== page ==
Doctors Lounge - Cardiology Answers
"The information provided on www.doctorslounge.com is designed to support, not replace, the relationship that exists between a patient/site visitor and his/her physician."
Forum Name: Hypertension
Question: high systolic but low diastolic
|mr_deeds - Wed Dec 13, 2006 3:43 pm|
My name is Tim and I'm a 25 year old veteran. I do not smoke and rarely drink. No family history of heart problems however ironically all the guys have been heavy drinkers and smokers for years without any health problems. For the past 3 years I have been suffering from severe episodes of heart palpitations that are completely random as well as hypertension that is just as random. I was put on Diltiazem and could have sworn my doc was trying to kill me. It made my condition 3xs worse. Since then I haven't been taking meds. I have mild anxiety symptoms and don't sleep very much. Always been a high strung kinda guy but also exercise religiously. Just recently I have been getting a steady ache just left of my sternum just where you feel your heart beat. I have been a well conditioned runner for the past 5 years but recently injured my ankle so exercise has been slim to none lately for the past 2 months. I have been to doctors more times than i can count and have received ekg's and the other one where they use sonar. I have been told everything has been perfectly fine. However, I have always had a very strong heart beat that jolts various parts of my body. I just recently had my blood pressure taken that resulted in 151/ 70? How is it that my systolic is high but my diastolic low? What could this be a sign of? I really feel cheated due to living as a health enthusiast. Any professional educated guesses would be appreciated.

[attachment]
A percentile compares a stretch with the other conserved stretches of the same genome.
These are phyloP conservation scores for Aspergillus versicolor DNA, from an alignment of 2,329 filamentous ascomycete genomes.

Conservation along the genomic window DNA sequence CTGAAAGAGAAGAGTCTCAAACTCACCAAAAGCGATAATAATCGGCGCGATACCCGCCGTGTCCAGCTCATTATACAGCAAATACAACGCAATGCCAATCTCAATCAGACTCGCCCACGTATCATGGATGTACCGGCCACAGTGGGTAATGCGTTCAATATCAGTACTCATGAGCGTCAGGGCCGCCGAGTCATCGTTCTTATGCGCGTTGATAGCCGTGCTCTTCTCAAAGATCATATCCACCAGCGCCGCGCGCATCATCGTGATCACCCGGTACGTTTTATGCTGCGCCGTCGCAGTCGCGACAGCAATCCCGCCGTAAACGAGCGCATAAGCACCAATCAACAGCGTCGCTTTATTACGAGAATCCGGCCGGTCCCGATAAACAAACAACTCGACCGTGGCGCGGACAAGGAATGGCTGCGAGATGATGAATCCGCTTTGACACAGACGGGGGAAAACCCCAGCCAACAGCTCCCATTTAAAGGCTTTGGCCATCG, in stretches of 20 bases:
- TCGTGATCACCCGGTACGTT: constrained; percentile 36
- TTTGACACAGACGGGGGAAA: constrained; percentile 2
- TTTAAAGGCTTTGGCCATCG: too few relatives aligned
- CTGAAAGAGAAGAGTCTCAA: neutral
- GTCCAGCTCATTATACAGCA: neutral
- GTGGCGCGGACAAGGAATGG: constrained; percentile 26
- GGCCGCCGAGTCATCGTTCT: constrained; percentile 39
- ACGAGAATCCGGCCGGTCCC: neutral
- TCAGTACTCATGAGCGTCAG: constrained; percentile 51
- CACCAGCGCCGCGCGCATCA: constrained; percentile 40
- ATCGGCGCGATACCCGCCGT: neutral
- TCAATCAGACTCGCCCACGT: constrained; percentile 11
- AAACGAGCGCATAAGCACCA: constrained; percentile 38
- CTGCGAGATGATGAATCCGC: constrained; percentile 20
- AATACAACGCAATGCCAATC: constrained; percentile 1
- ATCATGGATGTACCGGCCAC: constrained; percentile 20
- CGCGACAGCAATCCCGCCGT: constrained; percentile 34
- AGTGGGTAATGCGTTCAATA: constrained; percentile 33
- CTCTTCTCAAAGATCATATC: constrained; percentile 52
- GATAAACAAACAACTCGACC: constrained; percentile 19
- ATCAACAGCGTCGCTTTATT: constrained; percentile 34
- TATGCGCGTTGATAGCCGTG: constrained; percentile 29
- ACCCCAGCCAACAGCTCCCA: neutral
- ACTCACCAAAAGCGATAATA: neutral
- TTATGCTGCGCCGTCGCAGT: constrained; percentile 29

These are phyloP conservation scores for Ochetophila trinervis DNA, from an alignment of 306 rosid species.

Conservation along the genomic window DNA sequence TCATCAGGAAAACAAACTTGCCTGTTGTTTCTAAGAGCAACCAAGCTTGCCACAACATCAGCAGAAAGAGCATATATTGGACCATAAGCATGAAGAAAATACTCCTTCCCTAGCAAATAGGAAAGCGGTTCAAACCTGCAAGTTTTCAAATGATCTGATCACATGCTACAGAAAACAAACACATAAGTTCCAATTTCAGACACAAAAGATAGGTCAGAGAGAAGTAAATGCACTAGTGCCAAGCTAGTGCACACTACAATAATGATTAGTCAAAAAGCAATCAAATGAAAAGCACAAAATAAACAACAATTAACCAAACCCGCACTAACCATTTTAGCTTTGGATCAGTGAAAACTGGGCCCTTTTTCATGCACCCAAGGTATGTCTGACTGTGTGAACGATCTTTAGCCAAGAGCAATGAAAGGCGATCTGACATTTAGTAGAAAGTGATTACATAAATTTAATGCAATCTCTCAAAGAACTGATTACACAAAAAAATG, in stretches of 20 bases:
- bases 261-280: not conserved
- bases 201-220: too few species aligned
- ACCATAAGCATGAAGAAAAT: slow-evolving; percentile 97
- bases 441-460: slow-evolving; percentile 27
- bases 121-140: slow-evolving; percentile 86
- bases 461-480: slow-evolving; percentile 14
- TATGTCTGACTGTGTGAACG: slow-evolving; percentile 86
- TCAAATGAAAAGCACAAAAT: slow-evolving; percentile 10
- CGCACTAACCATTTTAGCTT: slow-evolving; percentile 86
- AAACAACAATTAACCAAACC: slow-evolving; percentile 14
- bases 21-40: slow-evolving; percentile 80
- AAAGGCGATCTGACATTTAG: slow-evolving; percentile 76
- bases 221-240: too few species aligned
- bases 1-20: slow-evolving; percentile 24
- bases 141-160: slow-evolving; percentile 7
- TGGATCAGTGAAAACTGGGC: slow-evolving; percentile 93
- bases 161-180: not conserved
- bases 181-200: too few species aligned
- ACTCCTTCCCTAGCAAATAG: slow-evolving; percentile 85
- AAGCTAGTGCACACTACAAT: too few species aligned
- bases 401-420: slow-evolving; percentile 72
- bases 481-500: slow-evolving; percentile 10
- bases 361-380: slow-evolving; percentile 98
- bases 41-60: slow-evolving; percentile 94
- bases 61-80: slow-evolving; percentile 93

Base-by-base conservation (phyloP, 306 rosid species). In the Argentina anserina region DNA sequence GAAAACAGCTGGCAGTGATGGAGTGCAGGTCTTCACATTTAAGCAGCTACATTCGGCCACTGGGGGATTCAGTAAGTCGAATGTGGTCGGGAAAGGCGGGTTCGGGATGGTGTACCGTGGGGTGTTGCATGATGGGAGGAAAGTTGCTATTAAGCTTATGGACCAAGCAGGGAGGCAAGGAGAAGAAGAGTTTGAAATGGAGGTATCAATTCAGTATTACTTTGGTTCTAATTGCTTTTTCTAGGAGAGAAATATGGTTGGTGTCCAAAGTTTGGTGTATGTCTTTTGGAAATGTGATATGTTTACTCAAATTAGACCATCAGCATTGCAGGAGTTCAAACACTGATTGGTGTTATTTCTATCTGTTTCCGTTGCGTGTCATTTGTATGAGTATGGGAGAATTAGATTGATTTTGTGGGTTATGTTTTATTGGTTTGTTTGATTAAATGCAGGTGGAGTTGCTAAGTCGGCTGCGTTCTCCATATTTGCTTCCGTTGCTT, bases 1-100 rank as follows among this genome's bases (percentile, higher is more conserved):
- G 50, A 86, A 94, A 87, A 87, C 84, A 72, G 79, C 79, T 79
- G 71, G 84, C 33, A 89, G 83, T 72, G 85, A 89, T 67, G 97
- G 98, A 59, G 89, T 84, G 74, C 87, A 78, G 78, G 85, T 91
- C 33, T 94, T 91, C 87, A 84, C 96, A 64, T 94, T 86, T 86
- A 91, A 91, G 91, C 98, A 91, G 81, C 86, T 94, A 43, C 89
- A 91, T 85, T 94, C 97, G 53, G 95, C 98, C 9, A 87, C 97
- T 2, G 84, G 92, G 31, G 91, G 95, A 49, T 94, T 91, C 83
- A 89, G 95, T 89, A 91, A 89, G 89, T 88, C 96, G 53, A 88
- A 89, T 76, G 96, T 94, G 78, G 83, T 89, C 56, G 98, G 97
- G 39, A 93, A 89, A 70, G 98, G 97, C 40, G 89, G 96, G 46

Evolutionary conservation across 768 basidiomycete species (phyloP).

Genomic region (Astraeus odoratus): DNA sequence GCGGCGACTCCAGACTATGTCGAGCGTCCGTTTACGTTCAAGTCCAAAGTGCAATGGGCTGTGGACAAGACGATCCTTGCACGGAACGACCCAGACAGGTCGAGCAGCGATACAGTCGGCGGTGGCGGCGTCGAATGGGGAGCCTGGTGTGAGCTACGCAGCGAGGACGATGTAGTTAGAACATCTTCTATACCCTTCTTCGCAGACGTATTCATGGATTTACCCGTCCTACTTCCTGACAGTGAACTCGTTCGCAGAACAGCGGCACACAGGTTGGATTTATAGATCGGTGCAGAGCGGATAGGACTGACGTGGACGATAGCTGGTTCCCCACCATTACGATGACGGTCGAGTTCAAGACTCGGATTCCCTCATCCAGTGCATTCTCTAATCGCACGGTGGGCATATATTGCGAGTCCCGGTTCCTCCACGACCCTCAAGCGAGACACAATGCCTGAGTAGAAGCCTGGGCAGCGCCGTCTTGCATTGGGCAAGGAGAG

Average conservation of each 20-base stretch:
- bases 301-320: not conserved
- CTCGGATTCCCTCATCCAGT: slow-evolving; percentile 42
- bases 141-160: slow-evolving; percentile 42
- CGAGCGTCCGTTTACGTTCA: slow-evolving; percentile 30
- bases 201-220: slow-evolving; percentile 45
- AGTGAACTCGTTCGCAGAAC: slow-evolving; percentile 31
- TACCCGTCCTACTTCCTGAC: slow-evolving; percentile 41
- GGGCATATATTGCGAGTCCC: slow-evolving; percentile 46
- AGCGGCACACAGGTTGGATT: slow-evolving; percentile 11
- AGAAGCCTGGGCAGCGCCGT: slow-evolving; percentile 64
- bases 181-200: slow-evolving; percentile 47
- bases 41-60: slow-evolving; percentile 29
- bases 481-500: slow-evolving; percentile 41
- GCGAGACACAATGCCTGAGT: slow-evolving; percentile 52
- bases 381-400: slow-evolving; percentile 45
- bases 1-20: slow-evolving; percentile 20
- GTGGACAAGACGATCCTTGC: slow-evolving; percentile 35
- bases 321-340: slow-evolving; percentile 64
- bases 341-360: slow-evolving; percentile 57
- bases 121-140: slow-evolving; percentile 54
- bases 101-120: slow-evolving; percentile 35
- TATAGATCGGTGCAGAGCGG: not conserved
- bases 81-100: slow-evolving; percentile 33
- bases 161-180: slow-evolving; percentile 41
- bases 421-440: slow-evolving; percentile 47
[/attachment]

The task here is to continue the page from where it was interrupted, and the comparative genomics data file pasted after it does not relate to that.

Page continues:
|Dr. Tamer Fouad - Wed Dec 13, 2006 3:59 pm|
Palpitations can be caused by many causes:
1. Unfitness (obviosly not in your case).
3. Too much caffeine in the blood, for example coffee, tea, pop that contains caffeine.
4. Thyroid problems.
5. Heart problems.
6. Lung problems.
7. Electrolyte imbalances.
8. Not getting enough sleep.
It looks like most of the above problems have been excluded (thyroid, electrolyte problems cause abnormal rhythm which would show on your EKG).
Generally speaking the broad definition for hypertension is a blood pressure above 140/90 mmHg measured on both arms at two instances (several weeks apart).
It is very unlikely with your current reading that you do have hypertension at your age. Isolated hypertension in which the systolic blood pressure alone increases is more common in those above the age of 60.
Your elevation may be a case of white coat hypertension. However, it would still be a good idea to get another reading in a couple of weeks. If your readings are still high then a trip to the cardiologist may put your worries to rest.
|mr_deeds - Wed Dec 13, 2006 4:30 pm|
Thanks Dr. Fouad,
I have seen a cardiologist who actually thought I may need a catheter ablation. However, after giving it more time and thinking that it could have been after effects from war they decided against it once the palpitations started to settle. I have been going in for follow ups and have had high systolic on multiple occasions though it is normal or even low at other times. I have learned to relax when I feel palpitations or pains just from experience and time. The steady pain is something new though. I was originally concerned of an over sized heart due to my heavy heart beat and intense exertion while in the military. However, they said that it was in good shape. They also gave me the option to try other blood pressure meds. that I haven't done quite yet. Thanks for all the information it is something I am interested in and read about occasionally. I'll probably be on this site browsing around from time to time. Thank you...
|| Check a doctor's response to similar questions|
Are you a Doctor, Pharmacist, PA or a Nurse?
Join the Doctors Lounge online medical community
Editorial activities: Publish, peer review, edit online articles.
Ask a Doctor Teams: Respond to patient questions and discuss challenging presentations with other members.